ATWATER — The man credited for turning a new fiscal leaf in the city of Atwater will take a permanent seat at its helm, the City Council voted unanimously this month.
Atwater police chief Frank Pietro served as the city's interim manager since last August, until a recent vote by the council named him the permanent city manager.
Pietro will assume responsibilities as both full-time police chief and city manager, an undertaking he's been balancing for the last 11 months.
One of Pietro's most notable accomplishments has been balancing the budget of a city once considering bankruptcy, said Atwater Mayor Joan Faul. "In the short period of time he has been the interim city manager, he has brought the city back to having the first balanced budget in three years," Faul said. "He has done fantastic things for the city and has plans to move us forward."
Pietro doesn't take all the credit for the balanced budget, saying he couldn't have done it without the support of his team.
"It had a lot to do with the employees stepping up and giving up a lot of money to help us balance this," Pietro said. "We're not out of the woods yet. We're still watching our expenditures every single day, but we see a light at the end of the tunnel."
Councilman Larry Bergman said Pietro earned staff's respect by keeping his word, following through on promises and balancing two important jobs.
"He's wearing two of the biggest hats that anybody in the city has to wear, and he's done a tremendous job," Bergman said. "Frank has taken the lead with helping us with the financial deficit. With his guidance, I truly believe we are headed in the right direction."
Pietro said handling the two full-time jobs is possible because of a strong team, including Lt. Sam Joseph who oversees the day-to-day operations of the police station. "It's good when you have someone to count on, and we chat quite often throughout the day," Pietro said.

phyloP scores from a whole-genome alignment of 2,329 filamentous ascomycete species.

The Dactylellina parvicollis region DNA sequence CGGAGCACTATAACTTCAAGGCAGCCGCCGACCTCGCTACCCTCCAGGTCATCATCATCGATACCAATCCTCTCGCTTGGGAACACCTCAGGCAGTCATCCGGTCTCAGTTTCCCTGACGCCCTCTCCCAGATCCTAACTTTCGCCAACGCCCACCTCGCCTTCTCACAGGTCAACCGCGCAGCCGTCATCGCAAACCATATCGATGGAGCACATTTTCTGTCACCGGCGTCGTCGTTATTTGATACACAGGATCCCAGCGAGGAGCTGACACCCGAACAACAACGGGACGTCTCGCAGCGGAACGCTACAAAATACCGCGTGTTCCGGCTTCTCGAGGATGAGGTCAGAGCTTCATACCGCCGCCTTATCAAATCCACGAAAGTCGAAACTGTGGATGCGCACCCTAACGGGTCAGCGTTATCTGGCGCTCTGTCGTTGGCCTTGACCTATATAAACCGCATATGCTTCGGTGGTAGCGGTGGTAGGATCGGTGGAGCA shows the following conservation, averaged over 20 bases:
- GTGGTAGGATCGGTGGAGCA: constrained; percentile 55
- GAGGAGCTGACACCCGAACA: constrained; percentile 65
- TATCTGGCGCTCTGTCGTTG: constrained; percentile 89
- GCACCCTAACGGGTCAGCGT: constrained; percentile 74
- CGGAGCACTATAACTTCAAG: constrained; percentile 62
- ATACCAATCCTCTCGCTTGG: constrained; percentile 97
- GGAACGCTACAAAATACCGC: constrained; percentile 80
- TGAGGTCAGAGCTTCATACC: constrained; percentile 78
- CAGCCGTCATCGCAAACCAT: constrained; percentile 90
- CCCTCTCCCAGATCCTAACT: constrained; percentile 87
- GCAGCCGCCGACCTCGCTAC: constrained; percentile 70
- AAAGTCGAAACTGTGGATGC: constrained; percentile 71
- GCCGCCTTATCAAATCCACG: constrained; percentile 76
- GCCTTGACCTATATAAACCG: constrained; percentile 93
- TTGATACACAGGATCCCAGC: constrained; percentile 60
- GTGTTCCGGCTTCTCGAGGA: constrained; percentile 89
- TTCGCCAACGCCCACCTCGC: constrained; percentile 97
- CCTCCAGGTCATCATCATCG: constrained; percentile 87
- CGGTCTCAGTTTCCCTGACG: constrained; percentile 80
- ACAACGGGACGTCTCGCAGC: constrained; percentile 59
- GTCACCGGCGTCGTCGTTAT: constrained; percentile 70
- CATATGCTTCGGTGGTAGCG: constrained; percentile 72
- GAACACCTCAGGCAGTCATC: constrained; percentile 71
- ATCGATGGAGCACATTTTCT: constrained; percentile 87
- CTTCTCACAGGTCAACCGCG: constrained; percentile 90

Joseph of the Atwater Police Department said Pietro was instrumental in passing Measure H, the sales tax measure geared toward supporting public safety in Atwater. "He has given this agency life again because everyone was really worried about losing their jobs," Joseph said. "I don't think the sales tax measure would have passed without Frank supporting it."
Despite cuts to the city's police force, Pietro approved a two-officer graffiti task force to combat a growing problem with tagging. The officers last month arrested eight individuals responsible for more than $2,500 in damages, according to Cpl. Bill Novetzke.
Fred Warchol, Atwater's planning commissioner, said the decision to name Pietro city manager was a no-brainer because of his commitment for the last 35 years.
"He's demonstrated that he can handle both jobs and is well organized and dedicated," Warchol said. "I think that Frank Pietro is the city manager we've been waiting for, for years."
Born and raised in Atwater, Pietro said the city's success is very personal to him. "People ask me all the time, why are you still there or why haven't you retired?" Pietro said. "This is my hometown; I was born here. I have a commitment to Atwater, and I always will."
Councilman Jeff Rivero said that dedication is clear in Pietro's decision to remain in Atwater. "He could have gone to other cities searching for a police chief and got paid more," Rivero said. "But instead he stayed with the city, and dedicated his life and service to this town."
Prior to being named the city's permanent manager, Pietro's salary was $119,988 under an "assistant police chief" classification.
His new salary range will be $134,000 to $171,021, according to Atwater City Clerk Jeanna Del Real.
Reporter Ramona Giwargis can be reached at (209) 385-2477 or rgiwargis@merced sunstar.com.